OneNote is great on the Mac! Your experience is so different from mine that I'm guessing you used it long before I did. Try it again because it's beeen great for at least a year.
It also includes a bunch of other stuff that I'm far less excited about; I wish they had gone with a more a la carte approach. I'm not confident that I'll be able to easily integrate this with the identities that I routinely use.
Also, it seems like an unwieldy name -- "I'll 'team' that to you", or "let's discuss this on 'team'"? I guess you'll just use "chat" and assume that context conveys the remainder.
>Consider your typical Chief Information Officer in the pre-Cloud era: for various reasons she has bought in to some aspect of the Microsoft stack (likely Exchange). So, in order to support Exchange, the CIO must obviously buy Windows Server. And Windows Server includes Active Directory, so obviously that will be the identity service. However, now that the CIO has parts of the Microsoft stack in place, she is likely to be much more inclined to go with other Microsoft products as well, whether that be SQL Server, Dynamics CRM, SharePoint, etc. True, the Microsoft product may not always be the best in a vacuum, but no CIO operates in a vacuum: maintenance and service costs are a huge concern, and there is a lot to be gained by buying from fewer vendors rather than more. In fact, much of Microsoft’s growth over the last 15 years can be traced to Ballmer’s cleverness in exploiting this advantage through both new products and also new pricing and licensing agreements that heavily incentivized Microsoft customers to buy ever more from the company.
What I remember most is that she acted more like a salesperson than an actual help at getting SharePoint working in the company. She'd relentlessly suggest features or solutions that happened to require a newer version SharePoint, and obviously there were all sorts of other Microsoft solutions that would ease the company's pains.
It seems like a very clever approach, but I couldn't help but hate the role she had, and it made me want to avoid Microsoft at all cost... or at least until I'm not the one affected by the decisions she pushed the company towards, I guess.
Sharepoint by definition required an architect or someone to flesh it out. Microsoft is taking on that role of turning a skeleton into a body.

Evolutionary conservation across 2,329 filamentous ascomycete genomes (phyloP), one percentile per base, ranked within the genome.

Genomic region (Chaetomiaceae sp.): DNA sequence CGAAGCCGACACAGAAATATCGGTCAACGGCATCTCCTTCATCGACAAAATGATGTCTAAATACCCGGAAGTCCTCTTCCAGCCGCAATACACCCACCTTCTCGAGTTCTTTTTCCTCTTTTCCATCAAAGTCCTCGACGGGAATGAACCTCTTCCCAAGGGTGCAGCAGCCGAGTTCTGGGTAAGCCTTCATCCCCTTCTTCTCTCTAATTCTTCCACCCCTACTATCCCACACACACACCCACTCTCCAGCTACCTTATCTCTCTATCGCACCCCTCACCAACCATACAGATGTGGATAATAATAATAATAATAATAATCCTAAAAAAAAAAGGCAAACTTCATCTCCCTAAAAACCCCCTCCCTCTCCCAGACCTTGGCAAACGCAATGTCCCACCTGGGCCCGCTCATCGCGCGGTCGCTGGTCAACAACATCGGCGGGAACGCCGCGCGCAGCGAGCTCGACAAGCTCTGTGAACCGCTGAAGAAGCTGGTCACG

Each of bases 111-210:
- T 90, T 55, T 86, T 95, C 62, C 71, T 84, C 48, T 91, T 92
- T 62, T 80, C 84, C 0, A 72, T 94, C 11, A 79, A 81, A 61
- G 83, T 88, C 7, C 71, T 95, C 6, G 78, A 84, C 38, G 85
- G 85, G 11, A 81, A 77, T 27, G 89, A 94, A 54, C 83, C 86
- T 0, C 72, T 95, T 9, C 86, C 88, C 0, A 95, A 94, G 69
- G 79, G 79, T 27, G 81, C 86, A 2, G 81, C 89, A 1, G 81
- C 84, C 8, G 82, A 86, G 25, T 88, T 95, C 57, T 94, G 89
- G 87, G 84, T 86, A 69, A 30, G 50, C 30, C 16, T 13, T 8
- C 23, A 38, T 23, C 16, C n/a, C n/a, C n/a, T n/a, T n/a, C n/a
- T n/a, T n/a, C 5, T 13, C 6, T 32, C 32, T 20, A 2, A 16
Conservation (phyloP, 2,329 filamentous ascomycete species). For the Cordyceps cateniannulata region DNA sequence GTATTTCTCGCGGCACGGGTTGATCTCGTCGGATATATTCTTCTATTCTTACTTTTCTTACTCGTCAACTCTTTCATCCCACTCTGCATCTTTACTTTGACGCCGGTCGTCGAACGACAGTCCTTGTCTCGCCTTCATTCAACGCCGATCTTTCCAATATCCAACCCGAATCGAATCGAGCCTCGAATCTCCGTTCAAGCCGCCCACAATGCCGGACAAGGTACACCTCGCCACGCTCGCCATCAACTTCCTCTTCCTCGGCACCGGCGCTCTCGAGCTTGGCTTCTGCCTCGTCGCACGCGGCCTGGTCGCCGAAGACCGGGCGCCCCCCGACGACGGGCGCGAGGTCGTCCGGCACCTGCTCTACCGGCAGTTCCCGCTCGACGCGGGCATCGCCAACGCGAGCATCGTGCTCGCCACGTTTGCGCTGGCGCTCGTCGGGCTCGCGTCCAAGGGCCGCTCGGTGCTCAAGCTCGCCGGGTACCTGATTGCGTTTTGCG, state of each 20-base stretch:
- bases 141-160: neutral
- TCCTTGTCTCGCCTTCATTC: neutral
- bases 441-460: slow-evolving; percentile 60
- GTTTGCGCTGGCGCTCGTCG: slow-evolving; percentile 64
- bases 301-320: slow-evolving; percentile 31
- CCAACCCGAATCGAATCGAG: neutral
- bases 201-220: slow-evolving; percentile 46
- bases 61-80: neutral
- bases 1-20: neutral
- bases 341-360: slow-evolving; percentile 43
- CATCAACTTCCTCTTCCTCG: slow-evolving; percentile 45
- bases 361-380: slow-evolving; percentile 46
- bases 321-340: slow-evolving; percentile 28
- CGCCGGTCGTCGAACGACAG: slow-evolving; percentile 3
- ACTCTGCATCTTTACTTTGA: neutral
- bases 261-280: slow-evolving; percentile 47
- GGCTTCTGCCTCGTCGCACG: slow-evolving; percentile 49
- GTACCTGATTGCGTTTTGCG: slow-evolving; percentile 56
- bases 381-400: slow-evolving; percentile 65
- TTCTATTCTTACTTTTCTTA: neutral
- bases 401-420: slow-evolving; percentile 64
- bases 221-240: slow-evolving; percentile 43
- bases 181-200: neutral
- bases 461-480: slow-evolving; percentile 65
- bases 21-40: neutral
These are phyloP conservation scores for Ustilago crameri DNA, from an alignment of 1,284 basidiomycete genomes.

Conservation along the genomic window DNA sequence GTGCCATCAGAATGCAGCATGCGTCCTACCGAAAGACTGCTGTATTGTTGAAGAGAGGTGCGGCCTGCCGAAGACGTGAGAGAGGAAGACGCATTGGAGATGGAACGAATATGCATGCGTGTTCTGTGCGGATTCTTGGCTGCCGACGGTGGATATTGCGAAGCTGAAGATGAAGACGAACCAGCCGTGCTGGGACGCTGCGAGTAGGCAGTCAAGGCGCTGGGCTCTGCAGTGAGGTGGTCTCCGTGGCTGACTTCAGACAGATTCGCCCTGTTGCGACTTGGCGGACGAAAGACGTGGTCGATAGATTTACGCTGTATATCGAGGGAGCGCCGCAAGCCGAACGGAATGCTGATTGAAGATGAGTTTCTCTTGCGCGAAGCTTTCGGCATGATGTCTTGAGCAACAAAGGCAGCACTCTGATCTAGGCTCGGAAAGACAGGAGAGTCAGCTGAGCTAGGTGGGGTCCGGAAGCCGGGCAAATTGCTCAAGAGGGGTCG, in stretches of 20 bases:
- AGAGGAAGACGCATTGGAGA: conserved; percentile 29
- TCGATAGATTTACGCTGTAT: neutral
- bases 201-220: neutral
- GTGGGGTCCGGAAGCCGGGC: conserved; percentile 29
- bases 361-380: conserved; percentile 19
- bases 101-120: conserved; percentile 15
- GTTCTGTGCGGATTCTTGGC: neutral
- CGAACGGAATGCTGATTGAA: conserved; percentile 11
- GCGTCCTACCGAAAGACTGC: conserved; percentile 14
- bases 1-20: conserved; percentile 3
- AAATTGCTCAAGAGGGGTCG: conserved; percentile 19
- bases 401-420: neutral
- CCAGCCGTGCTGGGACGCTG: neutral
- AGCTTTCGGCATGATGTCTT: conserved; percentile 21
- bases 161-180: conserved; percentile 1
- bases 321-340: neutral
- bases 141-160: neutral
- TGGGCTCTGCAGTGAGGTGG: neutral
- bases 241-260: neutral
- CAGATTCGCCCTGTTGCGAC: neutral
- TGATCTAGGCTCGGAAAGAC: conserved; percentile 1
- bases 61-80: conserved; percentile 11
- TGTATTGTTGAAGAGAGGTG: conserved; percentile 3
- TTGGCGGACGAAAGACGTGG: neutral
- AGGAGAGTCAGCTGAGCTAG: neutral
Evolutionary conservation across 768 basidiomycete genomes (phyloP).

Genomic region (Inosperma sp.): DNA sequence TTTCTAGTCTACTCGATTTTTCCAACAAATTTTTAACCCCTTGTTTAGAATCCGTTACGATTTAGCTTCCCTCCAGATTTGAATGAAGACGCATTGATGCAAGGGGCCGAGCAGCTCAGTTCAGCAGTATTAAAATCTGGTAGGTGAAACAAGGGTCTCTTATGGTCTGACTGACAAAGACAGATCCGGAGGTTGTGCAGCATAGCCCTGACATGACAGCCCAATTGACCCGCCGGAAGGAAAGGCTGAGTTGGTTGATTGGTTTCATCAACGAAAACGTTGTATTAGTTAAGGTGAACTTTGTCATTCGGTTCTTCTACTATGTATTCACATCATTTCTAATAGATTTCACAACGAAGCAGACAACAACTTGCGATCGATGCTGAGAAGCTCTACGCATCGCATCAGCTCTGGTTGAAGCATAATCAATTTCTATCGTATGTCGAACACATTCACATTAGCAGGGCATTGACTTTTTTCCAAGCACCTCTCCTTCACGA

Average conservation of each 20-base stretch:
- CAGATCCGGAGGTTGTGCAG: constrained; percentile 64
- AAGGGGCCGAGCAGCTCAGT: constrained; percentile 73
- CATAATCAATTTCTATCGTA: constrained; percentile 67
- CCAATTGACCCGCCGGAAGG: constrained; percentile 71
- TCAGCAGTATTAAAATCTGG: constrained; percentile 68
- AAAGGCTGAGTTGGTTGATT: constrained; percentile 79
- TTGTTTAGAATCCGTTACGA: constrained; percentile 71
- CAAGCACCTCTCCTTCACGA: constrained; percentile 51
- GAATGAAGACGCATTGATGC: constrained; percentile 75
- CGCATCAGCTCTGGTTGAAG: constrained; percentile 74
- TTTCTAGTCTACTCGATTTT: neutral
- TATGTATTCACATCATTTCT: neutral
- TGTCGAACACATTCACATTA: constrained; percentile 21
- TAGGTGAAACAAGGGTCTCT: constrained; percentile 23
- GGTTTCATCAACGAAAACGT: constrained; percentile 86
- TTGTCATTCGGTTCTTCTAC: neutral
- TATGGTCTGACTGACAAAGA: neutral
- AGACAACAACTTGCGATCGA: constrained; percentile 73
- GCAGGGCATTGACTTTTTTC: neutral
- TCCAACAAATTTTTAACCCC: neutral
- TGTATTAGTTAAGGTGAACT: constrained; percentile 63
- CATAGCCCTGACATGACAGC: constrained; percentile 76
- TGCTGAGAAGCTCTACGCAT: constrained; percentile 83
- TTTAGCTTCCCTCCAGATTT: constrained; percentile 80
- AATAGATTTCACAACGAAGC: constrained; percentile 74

Their pricing is more like (a made up example): Exchange $2, Sharepoint $2, Skype $2, OR Everything + BI, Teams, Groups, Planner, Flow, PowerApps and whatever else they make/dreamup this week for $3. It makes no sense to buy 2 things from Microsoft over the bundle. The pricing is even more apparent when you look at their mobile management offerings, and its cheaper to buy 4 products than it is to buy 2. So now that you are "getting Teams and Planner for free" you might as well try using them before shelling out for Slack and Trello. Plus compliance worries are handled.
Also, it's fairly easy to "leave exchange and sharepoint document libraries" if your setup and permissions arent complicated. Microsoft is pulling an Apple, and abstracting the filesystem away so you use Planner directly to store planning data, in a proprietary, non exportable format, instead of having a storage locker to store files. These "freebies" exist to make it more painful to leave the ecosystem once you have them up and working. That said i am guessing most companies dont have a ton of buyin to things like Planner or PowerBI yet.
Broad compliance standards support
Data encryption at all times, at-rest and in-transit
Multi-factor authentication for enhanced identity protection
For us, the API integrations are huge. Slack is our one-stop hub for finding out what's happening throughout the company with integrations for PM tools, Monitoring, Alerting, Deployments, Build Systems, Support Emails, AnswerHub, GitHub, etc.